Manhattan’s Hand-made Burgers

20 Jul

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Location
: 333 Bay Street, Toronto (inside the Bay Adelaide Centre)
Websitehttp://www.manhattansburger.com/

Odds are pretty good that you haven’t heard of Manhattan’s Hand-made Burgers, an under-the-radar spot that’s nestled away in an underground food court downtown. There’s not a whole lot of chatter about it online, and if you don’t already know about it, you’re probably not going to run into it (and even if you do know about it, you might struggle to find it, as I did).

There didn’t seem to be a signature burger among their handful of pre-topped specialty burgers, so I went simple with the Yankee Burger, their no-frills choice. It came up to about ten bucks for the combo, so it’s not a bad value at least.

I was given the choice of bun, and went for white. I could have picked whole wheat, but since “whole wheat” and “hamburger” should never be in the same sentence together, that obviously wasn’t going to happen. I asked for the burger topped with my usual pickles, tomato, and mayo, and watched the man behind the griddle do his thing.

On their website, Manhattan’s proudly proclaims that they “strictly use Lean Ground beef with half the fat content of the regular grind.” Obviously, the alarm bells were going off in my head. I’m a broken record about this, but the reason so many GTA burger joints serve dry burgers is this weird compulsion to make burgers healthier by using leaner beef. This is the equivalent of trying to make a cookie healthier by cutting out most of the sugar. It might end up being much healthier, but if it’s not sweet, what’s the point?? Same goes for a burger: juiciness comes from fat. Cut out the fat, and you end up with a dry burger. No ifs, ands, or buts.

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Still, that doesn’t mean that my mind was entirely closed. If your preparation is otherwise solid (ie. a good grind, good quality beef, no extraneous seasonings, etc.) you can still serve a burger worth eating. Case in point: Fresh Burger. They come right out and admit that they use sirloin (a super lean cut of beef) but because they use good quality beef and the burger is well prepared, it’s still pretty darn good.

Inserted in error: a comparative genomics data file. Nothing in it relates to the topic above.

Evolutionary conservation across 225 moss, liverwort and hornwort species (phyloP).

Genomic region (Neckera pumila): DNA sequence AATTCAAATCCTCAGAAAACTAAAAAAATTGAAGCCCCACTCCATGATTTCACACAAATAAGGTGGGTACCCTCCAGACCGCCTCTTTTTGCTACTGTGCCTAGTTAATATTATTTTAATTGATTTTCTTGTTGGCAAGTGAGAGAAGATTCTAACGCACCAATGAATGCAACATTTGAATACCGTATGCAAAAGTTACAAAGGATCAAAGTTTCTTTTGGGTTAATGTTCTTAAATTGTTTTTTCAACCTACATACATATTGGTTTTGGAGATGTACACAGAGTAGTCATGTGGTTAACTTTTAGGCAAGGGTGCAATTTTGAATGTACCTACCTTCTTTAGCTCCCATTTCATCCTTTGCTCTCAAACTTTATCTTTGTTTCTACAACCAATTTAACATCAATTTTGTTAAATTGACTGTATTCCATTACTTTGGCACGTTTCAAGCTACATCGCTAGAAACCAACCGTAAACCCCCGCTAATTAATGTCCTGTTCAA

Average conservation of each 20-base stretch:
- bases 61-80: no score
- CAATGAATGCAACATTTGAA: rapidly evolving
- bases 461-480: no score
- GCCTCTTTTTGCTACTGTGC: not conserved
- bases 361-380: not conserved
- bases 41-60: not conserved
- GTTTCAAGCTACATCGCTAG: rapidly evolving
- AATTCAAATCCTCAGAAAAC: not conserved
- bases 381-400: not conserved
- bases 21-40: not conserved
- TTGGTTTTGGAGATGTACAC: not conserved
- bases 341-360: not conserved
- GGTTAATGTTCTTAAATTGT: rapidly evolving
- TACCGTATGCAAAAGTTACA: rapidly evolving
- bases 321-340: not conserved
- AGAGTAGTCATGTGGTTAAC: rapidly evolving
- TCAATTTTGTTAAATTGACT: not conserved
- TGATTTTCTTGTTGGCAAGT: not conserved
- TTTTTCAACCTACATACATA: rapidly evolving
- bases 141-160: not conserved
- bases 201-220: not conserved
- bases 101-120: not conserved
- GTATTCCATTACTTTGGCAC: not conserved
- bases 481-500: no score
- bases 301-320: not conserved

Sadly, the burger at Manhattan’s Hand-made Burgers is not pretty darn good.

For one thing, despite cooking the patties on a griddle there’s very little browning. Though the patty has the vaguest inklings of a crust, it’s clear that the griddle wasn’t nearly hot enough, which means that the burger misses out on a lot of potential flavour.

And of course, it’s dry. The burger was cooked to well done but not overcooked, and though it did have some juiciness (not much, but some), it was clearly dryer than it should have been.

The biggest issue, however, is the way that they’ve ground the beef. It’s way too fine, giving the beef an oddly mealy, somewhat unappealing texture. I’ve certainly had worse, but the texture holds the burger back from being anything particularly worth eating.

The flavour isn’t much better. Again, I’ve had worse, but the patty definitely had that very distinctively muddled flavour that you get from middling quality beef. I also don’t think it was seasoned at all, which didn’t help (as much as I hate overly-spiced meatloaf burgers, a little salt and maybe some pepper is fairly essential to bring out the flavour of the beef).

The sesame seed bun was fresh and suited the burger quite well, at least, and the toppings were fine.

The fries were the highlight — they were excellent. Crispy, perfectly cooked, amazing. I seem to be going to a lot of places recently that have great fries and mediocre burgers. I wish it were the other way around, but at least something is good I guess?

Manhattan's Hand-made Burgers - the restaurant Manhattan's Hand-made Burgers - the food court Manhattan's Hand-made Burgers - the fries Manhattan's Hand-made Burgers - the burger Manhattan's Hand-made Burgers - the burger
Manhattan's Hand-Made Burgers on Urbanspoon

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